MA in Disability Studies and Special Education gives you the unique opportunity to study the various theories and research methodologies available to scholars and professionals working, or planning a career, in education and related services.
The programme introduces you to a range of epistemological positions, theoretical perspectives and research tools, and considers competing views on educational policy and practice for disabled children and students.
The MA provides a general overview that forms a firm foundation upon which you can consider and critically analyse specific disability and education issues within the context of educational policy, practice and research.
The course highlights particular topics so you construct an understanding of key conceptual issues, and current developments in mainstream and special educations systems.
The course also places particular emphasis on the recent trend towards mainstreaming and 'inclusion' within schools and colleges of further and higher education at the local, national and international levels and their implications for professionals and practitioners.
MA in Disability Studies and Special Education draws on the expertise of scholars and researchers based in the internationally renowned Centre for Disability Studies in the School of Sociology and Social Policy, and the School of Education.
If you are working, or planning a career, in Special Education * And wish to bridge the gap between your understanding of theory and practice.
If you are a service provider, practitioner or policy maker for disabled children and students
* And want to update your knowledge of the legislative framework, and review current concepts of special educational need.
then MA in Disability Studies and Special Education is the programme for you.
Compulsory ModulesDebates on Disability Theory and Research gives you the opportunity to critically evaluate recent debates and developments within social research on disability. Not only will you discuss positivist, interpretative and 'emancipatory' methodologies, alongside associated data collection and analytical strategies, you will also examine their significance for disability research.
Through the module, you will investigate theoretical perspectives, the various definitions and approaches to impairment and disability, and disability as an equal opportunities and policy issue. You will explore the impact of myths and prejudices, industrialisation and the welfare state upon cultural representations of disability.
Disability and Special Education Dissertation allows you to tailor your own programme of training and research in consultation with a member of staff drawn from the department's MA/PhD supervisory panel. Through the dissertation, you demonstrate your ability to develop and complete an in-depth analysis, select and use appropriate research methods, deploy advanced theoretical concepts and relate a focused study to broader Disability and Special Education debates and concerns.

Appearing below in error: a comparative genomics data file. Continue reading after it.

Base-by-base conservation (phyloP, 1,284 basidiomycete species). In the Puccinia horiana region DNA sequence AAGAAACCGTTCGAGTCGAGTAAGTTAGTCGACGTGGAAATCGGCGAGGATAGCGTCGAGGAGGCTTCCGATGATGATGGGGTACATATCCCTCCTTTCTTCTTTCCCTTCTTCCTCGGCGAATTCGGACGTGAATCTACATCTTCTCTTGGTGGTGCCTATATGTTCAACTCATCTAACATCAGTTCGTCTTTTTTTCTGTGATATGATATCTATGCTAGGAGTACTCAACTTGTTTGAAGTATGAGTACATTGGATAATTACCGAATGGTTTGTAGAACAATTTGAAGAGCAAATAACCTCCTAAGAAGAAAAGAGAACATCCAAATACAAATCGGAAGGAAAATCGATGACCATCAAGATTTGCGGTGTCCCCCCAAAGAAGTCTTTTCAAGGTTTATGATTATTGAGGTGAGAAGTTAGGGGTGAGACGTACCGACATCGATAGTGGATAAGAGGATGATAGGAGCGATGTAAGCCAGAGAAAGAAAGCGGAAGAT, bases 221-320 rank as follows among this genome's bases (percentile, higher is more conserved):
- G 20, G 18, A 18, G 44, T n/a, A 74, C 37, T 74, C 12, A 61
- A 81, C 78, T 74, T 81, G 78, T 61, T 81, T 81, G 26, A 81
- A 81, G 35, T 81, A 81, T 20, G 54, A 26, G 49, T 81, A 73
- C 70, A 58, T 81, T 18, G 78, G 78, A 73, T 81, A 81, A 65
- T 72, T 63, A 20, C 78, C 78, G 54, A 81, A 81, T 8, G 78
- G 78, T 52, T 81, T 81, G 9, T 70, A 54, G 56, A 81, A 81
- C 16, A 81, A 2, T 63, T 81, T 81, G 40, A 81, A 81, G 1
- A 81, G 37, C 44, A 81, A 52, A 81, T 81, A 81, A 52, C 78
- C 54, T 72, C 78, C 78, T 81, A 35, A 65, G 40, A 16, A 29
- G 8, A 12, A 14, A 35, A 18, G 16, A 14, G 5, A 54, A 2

Optional modulesYou also choose one modules from the following list:
* Special Educational Needs: Principles and Practice
* Special Educational Needs: International Perspectives
Finally, you choose two more modules from this list to complete your programme:
* Teaching Children with Learning Difficulties
* Research Strategy and Design
* Quantitative Research Methods
* Qualitative Research Methods
* Contemporary Social Thought
* Researching Care in Comparative Perspective
* Social Policy, Politics and Disabled People
* Disability and Development
* Negotiated Study in Disability Studies
* Evaluation Research
Postgraduate Diploma in Disability and Special EducationAvailable on a 12-month full-time or 24-month part-time basis, the Postgraduate Diploma in Sociology covers similar ground to the MA, but does not include the dissertation module. On the basis of a good performance in a full-time student's first semester, or a part-timer's first year, students initially registered for the Diploma may be transferred onto the corresponding MA.
Universities in the United Kingdom use a centralized system of undergraduate application: University and College Admissions Service (UCAS). It is used by both domestic and international students. Students have to register on the UCAS website before applying to the university. They will find all the necessary information about the application process on this website. Some graduate courses also require registration on this website, but in most cases students have to apply directly to the university. Some universities also accept undergraduate application through Common App (the information about it could be found on universities' websites).
Both undergraduate and graduate students may receive three types of responses from the university. The first one, “unconditional offer” means that you already reached all requirements and may be admitted to the university. The second one, “conditional offer” makes your admission possible if you fulfill some criteria – for example, have good grades on final exams. The third one, “unsuccessful application” means that you, unfortunately, could not be admitted to the university of you choice.
All universities require personal statement, which should include the reasons to study in the UK and the information about personal and professional goals of the student and a transcript, which includes grades received in high school or in the previous university.
You can find further information on fees at University of Leeds Postgraduate Fees and Finance.
Information on Economic and Social Research Council Awards and School scholarships can be found at funding and scholarships.
Information on Scholarships can be obtained from Scholarships at Leeds.